, the eccentricity of a conic section
is a non-negative real number that uniquely characterizes its shape.
More formally two conic sections are similar if and only if
they have the same eccentricity.
One can think of the eccentricity as a measure of how much a conic section deviates from being circular. In particular:
*The eccentricity of a circle
*The eccentricity of an ellipse
which is not a circle is greater than zero but less than 1.
*The eccentricity of a parabola
*The eccentricity of a hyperbola
is greater than 1.
Any conic section can be defined as the locus of points whose distances to a point (the focus) and a line (the directrix) are in a constant ratio. That ratio is called the eccentricity, commonly denoted as .
The eccentricity can also be defined in terms of the intersection of a plane and a double-napped cone
associated with the conic section. If the cone is oriented with its axis vertical, the eccentricity is
where β is the angle between the plane and the horizontal and α is the angle between the cone's slant generator and the horizontal. For
the plane section is a circle, for
a parabola. (The plane must not meet the vertex of the cone.)
The linear eccentricity of an ellipse or hyperbola, denoted (or sometimes or ), is the distance between its center and either of its two foci
. The eccentricity can be defined as the ratio of the linear eccentricity to the semimajor axis
: that is,
(lacking a center, the linear eccentricity for parabolas is not defined).
The eccentricity is sometimes called the first eccentricity to distinguish it from the second eccentricity and third eccentricity defined for ellipses (see below). The eccentricity is also sometimes called the numerical eccentricity.
In the case of ellipses and hyperbolas the linear eccentricity is sometimes called the half-focal separation.
Three notational conventions are in common use:
# for the eccentricity and for the linear eccentricity.
# for the eccentricity and for the linear eccentricity.
# or for the eccentricity and for the linear eccentricity (mnemonic for half-''f''ocal separation).
This article uses the first notation.
Here, for the ellipse and the hyperbola, is the length of the semi-major axis and is the length of the semi-minor axis.
When the conic section is given in the general quadratic form
the following formula gives the eccentricity if the conic section is not a parabola (which has eccentricity equal to 1), not a degenerate hyperbola or degenerate ellipse
, and not an imaginary ellipse:
[Ayoub, Ayoub B., "The eccentricity of a conic section", ''The College Mathematics Journal'' 34(2), March 2003, 116-121.]
if the determinant
of the 3×3 matrix
is negative or
if that determinant is positive.
The eccentricity of an ellipse
is strictly less than 1. When circles (which have eccentricity 0) are counted as ellipses, the eccentricity of an ellipse is greater than or equal to 0; if circles are given a special category and are excluded from the category of ellipses, then the eccentricity of an ellipse is strictly greater than 0.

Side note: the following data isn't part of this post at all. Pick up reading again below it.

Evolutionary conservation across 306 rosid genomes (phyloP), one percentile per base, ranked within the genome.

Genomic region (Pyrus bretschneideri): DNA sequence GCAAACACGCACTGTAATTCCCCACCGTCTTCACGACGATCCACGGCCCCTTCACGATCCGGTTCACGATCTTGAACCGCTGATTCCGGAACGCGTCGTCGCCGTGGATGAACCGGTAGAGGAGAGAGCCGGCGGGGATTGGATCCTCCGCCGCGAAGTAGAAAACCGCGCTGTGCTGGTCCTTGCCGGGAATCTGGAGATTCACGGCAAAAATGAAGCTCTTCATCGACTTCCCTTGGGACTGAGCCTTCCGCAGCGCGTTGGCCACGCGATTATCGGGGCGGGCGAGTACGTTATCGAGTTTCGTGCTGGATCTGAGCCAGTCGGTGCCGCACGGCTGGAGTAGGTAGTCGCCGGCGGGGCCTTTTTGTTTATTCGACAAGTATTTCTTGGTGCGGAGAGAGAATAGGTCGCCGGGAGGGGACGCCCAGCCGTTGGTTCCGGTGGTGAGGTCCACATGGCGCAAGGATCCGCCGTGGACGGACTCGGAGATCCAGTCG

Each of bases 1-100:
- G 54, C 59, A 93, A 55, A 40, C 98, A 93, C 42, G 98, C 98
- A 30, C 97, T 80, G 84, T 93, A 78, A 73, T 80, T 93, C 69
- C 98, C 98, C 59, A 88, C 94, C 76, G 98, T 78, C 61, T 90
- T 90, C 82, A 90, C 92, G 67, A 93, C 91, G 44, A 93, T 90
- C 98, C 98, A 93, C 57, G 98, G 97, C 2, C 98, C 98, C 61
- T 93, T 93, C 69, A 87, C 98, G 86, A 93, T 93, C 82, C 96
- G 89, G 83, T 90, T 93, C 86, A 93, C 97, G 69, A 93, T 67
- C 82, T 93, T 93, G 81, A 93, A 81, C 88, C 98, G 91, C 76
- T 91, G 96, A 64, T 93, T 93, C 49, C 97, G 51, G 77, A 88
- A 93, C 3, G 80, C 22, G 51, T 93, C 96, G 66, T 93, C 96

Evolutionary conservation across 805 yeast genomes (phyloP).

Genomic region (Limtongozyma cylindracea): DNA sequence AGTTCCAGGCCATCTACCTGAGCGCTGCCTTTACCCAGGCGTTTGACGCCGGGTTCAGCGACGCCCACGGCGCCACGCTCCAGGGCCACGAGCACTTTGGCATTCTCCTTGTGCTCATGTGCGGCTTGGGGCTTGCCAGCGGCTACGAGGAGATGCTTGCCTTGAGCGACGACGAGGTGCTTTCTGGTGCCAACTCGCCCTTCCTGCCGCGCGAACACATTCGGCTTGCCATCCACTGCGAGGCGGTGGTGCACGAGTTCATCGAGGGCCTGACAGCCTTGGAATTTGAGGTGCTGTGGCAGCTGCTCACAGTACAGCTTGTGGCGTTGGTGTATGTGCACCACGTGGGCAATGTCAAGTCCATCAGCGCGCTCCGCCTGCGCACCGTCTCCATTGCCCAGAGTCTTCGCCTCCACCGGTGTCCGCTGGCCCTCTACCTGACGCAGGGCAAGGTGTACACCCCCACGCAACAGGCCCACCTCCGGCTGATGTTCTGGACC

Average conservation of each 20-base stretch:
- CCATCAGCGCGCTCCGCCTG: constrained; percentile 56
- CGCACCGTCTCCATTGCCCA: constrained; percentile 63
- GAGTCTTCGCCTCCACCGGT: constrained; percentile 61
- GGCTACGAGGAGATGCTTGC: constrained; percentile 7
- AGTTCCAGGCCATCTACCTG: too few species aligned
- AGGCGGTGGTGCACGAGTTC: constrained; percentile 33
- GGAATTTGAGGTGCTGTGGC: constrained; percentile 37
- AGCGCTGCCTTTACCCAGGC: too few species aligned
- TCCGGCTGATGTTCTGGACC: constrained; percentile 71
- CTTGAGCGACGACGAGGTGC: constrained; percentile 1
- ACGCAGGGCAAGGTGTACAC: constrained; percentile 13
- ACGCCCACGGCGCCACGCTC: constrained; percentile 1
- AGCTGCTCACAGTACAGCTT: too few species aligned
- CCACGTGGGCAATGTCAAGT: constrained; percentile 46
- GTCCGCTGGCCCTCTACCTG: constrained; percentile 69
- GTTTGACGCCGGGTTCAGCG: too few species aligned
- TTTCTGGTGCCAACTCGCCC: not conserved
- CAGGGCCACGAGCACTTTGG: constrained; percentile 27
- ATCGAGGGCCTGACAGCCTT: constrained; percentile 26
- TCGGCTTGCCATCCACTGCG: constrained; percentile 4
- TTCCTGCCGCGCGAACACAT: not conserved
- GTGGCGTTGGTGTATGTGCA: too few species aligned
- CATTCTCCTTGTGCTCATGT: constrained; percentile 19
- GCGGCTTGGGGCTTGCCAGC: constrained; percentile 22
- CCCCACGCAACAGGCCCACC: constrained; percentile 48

For any ellipse, let be the length of its semi-major axis
and be the length of its semi-minor axis
We define a number of related additional concepts (only for ellipses):
Other formulae for the eccentricity of an ellipse
The eccentricity of an ellipse is, most simply, the ratio of the distance between the center of the ellipse and each focus to the length of the semimajor axis .
The eccentricity is also the ratio of the semimajor axis to the distance from the center to the directrix:
The eccentricity can be expressed in terms of the flattening
for semimajor axis and semiminor axis ):
(Flattening may be denoted by in some subject areas if is linear eccentricity.)
Define the maximum and minimum radii
as the maximum and minimum distances from either focus to the ellipse (that is, the distances from either focus to the two ends of the major axis). Then with semimajor axis , the eccentricity is given by
which is the distance between the foci divided by the length of the major axis.
The eccentricity of a hyperbola
can be any real number greater than 1, with no upper bound. The eccentricity of a rectangular hyperbola
Ellipses, hyperbolas with all possible eccentricities from zero to infinity and a parabola on one cubic surface.
The eccentricity of a three-dimensional quadric
is the eccentricity of a designated section
of it. For example, on a triaxial ellipsoid, the ''meridional eccentricity'' is that of the ellipse formed by a section containing both the longest and the shortest axes (one of which will be the polar axis), and the ''equatorial eccentricity'' is the eccentricity of the ellipse formed by a section through the centre, perpendicular to the polar axis (i.e. in the equatorial plane). But: conic sections may occur on surfaces of higher order, too (see image).
In celestial mechanics
, for bound orbits in a spherical potential, the definition above is informally generalized. When the apocenter
distance is close to the pericenter
distance, the orbit is said to have low eccentricity; when they are very different, the orbit is said be eccentric or having eccentricity near unity. This definition coincides with the mathematical definition of eccentricity for ellipses, in Keplerian, i.e.,
A number of classifications in mathematics use derived terminology from the classification of conic sections by eccentricity:
*Classification of elements
as elliptic, parabolic, and hyperbolic – and similarly for classification of elements
(R), the real Möbius transformation
*Classification of discrete distributions by variance-to-mean ratio
; see cumulants of some discrete probability distributions
*Classification of partial differential equations
is by analogy with the conic sections classification; see elliptic
partial differential equations.